Friday, 9 March 2001

Mothballs, March 9, 2001

By Jack Hibberd
Chapel off Chapel, March 9 until 1 April, 2001
Reviewer: Kate Herbert

Jack Hibberd's style is recognisably idiosyncratic even after thirty or so years of writing for the Australian theatre. Mothballs, his latest monologue in a series of new plays, is performed with zest by his partner, Evelyn Krape. It has his signature written all over it.

The language is complex, witty and littered with literary references and local colour. Krape is a woman in mourning after the death of her husband, Ashley Smith. She is called Jocasta which is an allusion to the ancient Greek character and her fraught marriage. Attaching the surname Smith to such an epic name as Jocasta, is a typical Hibberd tilt.

He gets laughs from purposely misusing words, misquoting proverbs or cliches, poems or philosphers or placing anachronistic ideas together. Hibberd's writing is like a quick flit around the intelligentsia while simultaneously cocking a snoot at them.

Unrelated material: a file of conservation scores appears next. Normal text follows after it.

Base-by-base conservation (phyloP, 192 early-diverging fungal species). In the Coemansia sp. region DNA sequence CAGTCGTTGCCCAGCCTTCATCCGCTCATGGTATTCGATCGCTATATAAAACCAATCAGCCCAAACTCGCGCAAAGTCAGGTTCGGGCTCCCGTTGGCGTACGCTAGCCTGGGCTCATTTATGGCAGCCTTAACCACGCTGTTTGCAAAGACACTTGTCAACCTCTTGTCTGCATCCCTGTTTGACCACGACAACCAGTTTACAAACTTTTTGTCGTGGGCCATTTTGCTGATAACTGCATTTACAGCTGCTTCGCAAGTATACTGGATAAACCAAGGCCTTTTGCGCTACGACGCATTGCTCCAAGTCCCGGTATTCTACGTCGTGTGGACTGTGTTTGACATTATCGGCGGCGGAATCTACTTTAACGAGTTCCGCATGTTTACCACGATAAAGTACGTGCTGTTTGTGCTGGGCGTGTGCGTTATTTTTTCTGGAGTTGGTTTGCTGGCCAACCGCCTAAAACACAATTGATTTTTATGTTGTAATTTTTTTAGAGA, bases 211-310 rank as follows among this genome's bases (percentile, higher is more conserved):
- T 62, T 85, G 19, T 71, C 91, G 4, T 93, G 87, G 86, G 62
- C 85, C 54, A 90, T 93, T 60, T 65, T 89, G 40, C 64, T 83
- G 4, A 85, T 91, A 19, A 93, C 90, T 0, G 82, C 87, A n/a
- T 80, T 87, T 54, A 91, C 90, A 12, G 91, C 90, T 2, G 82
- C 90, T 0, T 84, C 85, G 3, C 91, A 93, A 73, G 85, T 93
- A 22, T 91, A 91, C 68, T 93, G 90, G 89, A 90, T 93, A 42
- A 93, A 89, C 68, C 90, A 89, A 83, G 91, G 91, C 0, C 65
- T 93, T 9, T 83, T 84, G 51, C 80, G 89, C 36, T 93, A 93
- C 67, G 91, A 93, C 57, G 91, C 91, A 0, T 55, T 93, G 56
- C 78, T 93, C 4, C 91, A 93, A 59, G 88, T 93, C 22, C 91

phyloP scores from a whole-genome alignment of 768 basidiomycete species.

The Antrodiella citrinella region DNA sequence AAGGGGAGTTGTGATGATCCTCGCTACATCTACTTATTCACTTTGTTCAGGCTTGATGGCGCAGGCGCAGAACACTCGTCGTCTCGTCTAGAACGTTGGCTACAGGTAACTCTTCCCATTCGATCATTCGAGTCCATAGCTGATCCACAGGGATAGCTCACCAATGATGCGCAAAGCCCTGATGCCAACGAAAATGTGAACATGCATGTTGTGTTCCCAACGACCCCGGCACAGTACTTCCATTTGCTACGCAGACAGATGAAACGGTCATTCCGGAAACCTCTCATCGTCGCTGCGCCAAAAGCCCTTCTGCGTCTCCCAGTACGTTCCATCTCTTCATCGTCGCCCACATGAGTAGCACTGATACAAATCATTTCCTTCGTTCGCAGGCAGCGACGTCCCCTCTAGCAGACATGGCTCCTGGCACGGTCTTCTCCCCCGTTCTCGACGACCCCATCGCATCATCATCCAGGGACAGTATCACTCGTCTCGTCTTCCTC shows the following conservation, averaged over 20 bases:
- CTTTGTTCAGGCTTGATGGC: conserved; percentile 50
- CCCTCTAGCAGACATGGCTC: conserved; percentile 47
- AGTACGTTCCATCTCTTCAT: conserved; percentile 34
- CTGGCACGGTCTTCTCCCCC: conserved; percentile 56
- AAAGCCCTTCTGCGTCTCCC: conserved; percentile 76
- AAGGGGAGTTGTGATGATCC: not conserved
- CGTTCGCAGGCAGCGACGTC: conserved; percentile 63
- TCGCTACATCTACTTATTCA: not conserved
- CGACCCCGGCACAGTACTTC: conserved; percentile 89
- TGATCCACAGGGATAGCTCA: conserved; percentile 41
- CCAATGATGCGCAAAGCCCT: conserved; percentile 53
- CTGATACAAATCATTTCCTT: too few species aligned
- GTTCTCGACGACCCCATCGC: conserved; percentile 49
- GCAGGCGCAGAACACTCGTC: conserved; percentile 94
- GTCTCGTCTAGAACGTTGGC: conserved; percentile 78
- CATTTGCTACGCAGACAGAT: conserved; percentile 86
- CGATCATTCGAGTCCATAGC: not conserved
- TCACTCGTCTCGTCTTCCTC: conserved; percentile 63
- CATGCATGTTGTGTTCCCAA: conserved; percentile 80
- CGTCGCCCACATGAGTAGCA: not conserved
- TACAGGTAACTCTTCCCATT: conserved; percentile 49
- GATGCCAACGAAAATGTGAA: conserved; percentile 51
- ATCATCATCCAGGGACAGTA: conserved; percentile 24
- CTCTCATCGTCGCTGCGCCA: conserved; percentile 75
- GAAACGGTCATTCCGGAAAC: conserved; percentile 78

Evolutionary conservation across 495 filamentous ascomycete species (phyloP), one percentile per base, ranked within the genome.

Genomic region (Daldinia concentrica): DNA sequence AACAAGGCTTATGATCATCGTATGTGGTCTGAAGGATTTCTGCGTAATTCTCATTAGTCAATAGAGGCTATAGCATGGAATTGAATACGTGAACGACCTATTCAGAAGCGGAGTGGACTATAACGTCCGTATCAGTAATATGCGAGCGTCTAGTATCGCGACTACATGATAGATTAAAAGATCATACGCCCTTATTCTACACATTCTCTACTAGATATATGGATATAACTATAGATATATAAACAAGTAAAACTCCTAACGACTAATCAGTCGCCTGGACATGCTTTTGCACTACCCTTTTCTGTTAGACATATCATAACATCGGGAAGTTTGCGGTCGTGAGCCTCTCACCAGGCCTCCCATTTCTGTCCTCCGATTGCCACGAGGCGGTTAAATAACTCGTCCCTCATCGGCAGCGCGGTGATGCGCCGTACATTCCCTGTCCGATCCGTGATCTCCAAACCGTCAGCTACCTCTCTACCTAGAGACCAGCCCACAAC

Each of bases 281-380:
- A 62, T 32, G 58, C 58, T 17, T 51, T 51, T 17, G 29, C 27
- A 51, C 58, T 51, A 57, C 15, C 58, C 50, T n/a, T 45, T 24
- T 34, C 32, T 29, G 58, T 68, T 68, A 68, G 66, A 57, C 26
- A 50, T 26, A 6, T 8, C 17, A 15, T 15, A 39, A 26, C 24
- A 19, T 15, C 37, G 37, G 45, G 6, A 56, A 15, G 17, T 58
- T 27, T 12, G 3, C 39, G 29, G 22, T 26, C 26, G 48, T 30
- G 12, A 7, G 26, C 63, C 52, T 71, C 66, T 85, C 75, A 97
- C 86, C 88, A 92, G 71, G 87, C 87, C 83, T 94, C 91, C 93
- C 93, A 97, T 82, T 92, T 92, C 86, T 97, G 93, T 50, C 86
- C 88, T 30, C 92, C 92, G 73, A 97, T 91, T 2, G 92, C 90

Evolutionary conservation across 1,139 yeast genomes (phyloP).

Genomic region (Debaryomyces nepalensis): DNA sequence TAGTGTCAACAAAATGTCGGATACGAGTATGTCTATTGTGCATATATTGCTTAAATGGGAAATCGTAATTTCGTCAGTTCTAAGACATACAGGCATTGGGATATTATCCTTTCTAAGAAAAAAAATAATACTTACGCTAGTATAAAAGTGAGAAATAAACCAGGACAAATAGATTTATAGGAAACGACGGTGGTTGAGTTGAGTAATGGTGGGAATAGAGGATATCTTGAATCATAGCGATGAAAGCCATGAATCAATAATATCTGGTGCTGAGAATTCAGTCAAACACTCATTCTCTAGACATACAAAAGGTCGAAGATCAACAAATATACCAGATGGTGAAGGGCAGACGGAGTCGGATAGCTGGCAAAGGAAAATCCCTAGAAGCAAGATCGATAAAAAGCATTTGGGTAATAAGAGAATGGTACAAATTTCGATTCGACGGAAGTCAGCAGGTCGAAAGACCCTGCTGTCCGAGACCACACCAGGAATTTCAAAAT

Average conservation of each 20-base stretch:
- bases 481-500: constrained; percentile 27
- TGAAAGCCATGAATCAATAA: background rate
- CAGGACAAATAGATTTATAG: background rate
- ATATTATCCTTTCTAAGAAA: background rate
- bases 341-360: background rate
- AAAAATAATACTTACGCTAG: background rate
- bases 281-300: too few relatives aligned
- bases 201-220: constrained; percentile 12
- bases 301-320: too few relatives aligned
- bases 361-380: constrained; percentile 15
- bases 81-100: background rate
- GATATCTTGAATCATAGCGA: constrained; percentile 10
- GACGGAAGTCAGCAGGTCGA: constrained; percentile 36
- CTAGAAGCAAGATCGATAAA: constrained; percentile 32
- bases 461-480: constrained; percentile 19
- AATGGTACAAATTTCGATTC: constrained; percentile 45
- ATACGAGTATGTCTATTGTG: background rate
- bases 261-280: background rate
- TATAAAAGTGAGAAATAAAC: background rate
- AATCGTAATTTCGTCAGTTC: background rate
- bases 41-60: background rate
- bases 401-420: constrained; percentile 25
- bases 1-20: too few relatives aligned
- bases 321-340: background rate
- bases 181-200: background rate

This monologue is not quite as successful as Lavendar Bags Hibberd's previous piece performed by Krape last year. It is not as cohesive and has less of the relentless fury and hilarity.

However, it is clever and delightfully wicked and irreverent, with both poignant and funny moments. HIbberd's direction of his own play is cheeky and anarchic. Krape cavorts and capers in a parody of joy and despair. She is warm and charming as she leaps from mania to weeping, ecstasy to angst in a moment.

There is the opportunity for her performance to plumb the depths of anguish further. Her two styles of deep penetration of an emotion and hilarious parody of human pain are well-suited to this production but both could be a little sharper.

Even the choice of recorded music is funny. Mozart's Requiem is counterpointed with Chubby Checker and African drum music.

The presence of the corpse in a body bag on a marriage bed in the space is grotesque and funny. This epitomises the Hibberd humour. If it's sacred or serious, let's treat it irreverently. Now, there's a sound philosophy!

By Kate Herbert

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